So my experience differed significantly from what Jinger describes in Becoming Free Indeed. Perhaps the conferences became more extreme in the years after I attended. Or maybe the differences in our perspectives stem from the fact that she was surrounded by a community that reinforced, amplified, and possibly even exaggerated the teachings, while I was not. Certainly her involvement in the Advanced Training Institute gave her a much closer look at the inner workings of IBLP than I ever had.
In reading Jinger’s account, I was glad to hear her affirm her deep love and respect for her parents. But I was especially thankful to learn that her strong faith in God remained intact throughout the “disentangling” process she describes. Sadly, that is not always the case for kids who start to question things they formerly believed.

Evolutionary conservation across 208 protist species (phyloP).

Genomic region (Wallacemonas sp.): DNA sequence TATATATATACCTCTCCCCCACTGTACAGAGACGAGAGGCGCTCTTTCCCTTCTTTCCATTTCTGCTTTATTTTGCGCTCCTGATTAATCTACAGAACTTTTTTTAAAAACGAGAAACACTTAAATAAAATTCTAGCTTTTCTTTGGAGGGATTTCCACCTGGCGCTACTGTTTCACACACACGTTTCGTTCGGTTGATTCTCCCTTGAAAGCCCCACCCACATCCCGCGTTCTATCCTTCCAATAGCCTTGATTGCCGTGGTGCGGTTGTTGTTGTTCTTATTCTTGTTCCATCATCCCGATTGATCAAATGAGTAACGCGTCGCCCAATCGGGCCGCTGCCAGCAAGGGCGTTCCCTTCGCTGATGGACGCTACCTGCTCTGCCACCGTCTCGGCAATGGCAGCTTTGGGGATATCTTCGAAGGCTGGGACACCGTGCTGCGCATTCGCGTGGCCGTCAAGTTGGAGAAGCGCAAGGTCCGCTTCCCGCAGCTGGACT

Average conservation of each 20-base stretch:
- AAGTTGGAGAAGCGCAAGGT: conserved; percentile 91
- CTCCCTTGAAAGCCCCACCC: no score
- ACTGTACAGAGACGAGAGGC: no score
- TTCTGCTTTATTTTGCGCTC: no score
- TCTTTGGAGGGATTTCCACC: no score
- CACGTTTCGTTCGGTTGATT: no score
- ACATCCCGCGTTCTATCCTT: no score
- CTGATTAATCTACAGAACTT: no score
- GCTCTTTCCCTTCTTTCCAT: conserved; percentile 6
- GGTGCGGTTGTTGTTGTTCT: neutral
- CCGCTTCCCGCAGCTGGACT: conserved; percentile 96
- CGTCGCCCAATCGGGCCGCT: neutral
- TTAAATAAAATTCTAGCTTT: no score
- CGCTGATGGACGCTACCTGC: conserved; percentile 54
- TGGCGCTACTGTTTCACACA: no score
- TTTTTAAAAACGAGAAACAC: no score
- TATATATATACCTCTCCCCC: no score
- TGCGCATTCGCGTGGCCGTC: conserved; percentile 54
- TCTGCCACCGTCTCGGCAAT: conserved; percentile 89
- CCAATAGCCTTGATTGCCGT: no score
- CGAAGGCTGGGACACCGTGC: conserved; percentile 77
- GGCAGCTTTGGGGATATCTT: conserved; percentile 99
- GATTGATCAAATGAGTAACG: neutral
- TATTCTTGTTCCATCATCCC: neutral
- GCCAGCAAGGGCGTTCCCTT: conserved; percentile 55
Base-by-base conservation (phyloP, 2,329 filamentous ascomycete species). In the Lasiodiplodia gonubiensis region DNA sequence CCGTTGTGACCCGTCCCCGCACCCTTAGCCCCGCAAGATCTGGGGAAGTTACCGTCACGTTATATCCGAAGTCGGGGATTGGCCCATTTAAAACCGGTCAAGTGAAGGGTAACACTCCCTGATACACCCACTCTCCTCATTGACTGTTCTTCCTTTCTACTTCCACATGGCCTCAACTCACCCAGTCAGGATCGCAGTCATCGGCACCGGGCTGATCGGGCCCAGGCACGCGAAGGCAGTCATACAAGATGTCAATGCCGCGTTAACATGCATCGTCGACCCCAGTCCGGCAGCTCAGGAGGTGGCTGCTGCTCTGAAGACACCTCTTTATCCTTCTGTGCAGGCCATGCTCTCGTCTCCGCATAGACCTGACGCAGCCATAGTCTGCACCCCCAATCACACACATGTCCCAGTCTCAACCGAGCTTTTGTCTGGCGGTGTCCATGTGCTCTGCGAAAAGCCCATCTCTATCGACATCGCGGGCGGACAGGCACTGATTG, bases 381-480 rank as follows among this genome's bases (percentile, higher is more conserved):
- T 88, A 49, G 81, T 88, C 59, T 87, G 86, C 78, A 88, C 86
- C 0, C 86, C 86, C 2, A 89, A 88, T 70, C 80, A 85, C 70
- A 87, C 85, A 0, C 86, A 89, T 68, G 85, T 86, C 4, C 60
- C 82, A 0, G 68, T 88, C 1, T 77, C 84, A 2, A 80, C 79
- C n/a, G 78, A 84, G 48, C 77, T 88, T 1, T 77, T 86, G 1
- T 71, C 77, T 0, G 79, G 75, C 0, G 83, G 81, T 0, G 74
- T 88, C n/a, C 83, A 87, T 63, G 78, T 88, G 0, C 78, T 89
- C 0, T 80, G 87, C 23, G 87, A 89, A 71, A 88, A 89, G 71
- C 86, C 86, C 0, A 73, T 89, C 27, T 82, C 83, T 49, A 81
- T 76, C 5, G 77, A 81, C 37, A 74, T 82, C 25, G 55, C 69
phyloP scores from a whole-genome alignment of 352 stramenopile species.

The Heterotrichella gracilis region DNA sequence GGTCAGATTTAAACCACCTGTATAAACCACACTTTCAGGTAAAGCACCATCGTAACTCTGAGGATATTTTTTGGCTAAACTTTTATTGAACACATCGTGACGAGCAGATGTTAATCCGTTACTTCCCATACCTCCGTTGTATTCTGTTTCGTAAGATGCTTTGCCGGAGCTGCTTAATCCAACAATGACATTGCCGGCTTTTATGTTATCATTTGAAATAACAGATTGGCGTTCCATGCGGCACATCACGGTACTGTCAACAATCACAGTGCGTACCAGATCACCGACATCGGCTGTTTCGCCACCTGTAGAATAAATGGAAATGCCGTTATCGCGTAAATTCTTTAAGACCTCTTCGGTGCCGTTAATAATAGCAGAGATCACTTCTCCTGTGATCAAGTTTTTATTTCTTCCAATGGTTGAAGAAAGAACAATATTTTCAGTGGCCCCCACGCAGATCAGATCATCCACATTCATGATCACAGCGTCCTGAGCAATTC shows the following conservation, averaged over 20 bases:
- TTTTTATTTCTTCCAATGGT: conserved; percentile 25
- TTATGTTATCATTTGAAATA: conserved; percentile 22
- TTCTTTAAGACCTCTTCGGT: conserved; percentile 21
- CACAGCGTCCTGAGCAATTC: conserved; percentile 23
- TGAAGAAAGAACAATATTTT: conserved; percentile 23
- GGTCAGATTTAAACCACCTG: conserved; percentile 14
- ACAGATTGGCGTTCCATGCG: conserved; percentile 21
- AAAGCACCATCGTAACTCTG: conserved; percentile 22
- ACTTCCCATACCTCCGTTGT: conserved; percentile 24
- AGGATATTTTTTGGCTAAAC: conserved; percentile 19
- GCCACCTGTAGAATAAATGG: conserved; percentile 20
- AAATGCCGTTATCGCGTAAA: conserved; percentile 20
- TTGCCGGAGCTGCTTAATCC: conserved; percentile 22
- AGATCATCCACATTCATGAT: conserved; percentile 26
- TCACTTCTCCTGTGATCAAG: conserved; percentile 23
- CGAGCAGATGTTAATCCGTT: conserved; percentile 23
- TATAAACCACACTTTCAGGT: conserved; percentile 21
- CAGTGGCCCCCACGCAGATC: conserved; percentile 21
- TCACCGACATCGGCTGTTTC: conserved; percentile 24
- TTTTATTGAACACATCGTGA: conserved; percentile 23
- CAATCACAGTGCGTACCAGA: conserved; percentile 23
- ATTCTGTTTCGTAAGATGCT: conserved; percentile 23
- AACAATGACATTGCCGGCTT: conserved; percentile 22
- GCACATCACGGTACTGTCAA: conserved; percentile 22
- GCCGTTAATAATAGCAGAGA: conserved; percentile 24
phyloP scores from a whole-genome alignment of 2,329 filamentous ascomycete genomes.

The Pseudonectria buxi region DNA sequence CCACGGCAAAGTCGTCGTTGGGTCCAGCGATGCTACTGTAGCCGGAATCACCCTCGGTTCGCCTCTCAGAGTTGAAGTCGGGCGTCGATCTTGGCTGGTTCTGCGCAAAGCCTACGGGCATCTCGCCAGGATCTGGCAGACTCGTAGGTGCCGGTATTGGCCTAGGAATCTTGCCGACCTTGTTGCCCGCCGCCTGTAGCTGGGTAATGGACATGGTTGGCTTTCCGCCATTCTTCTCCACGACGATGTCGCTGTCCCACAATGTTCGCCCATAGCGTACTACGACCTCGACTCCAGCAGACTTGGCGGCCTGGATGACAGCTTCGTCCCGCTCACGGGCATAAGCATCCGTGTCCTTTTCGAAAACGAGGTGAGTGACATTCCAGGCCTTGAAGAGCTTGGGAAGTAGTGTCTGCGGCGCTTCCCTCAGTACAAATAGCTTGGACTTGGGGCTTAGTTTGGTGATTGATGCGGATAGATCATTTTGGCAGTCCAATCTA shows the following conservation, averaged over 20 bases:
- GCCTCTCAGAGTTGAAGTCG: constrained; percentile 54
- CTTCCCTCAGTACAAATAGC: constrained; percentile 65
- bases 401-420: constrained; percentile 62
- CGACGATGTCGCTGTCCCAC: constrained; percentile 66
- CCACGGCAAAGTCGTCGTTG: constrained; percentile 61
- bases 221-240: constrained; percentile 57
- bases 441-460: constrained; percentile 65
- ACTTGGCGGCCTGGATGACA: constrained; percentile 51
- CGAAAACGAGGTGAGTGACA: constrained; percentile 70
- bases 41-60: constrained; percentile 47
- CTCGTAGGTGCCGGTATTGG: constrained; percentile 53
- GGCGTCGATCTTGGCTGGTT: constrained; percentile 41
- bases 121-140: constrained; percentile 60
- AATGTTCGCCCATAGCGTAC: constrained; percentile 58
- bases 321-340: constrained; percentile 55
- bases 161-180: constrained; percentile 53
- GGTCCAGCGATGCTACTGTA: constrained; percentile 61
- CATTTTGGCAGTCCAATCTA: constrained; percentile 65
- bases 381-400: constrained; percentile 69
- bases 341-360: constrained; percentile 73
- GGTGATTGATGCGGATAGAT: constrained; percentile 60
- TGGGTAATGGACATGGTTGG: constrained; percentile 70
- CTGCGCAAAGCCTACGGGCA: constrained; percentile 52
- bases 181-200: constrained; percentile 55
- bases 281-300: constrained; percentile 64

Yet, such questioning is a part of growing up and is often a necessary step in the process of our children making their parents’ faith their own.
It’s also a compelling argument for teaching our children always and only what is TRUE, grounding them firmly in the Word of God (without adding to or detracting from its message) and praying for them, that God in His mercy would make up for our lack as parents and draw our children to faith from an early age so that they, too, can experience the freedom — true freedom — that is available only through a saving knowledge of Jesus Christ. (John 8:32, 36; Galatians 5:1)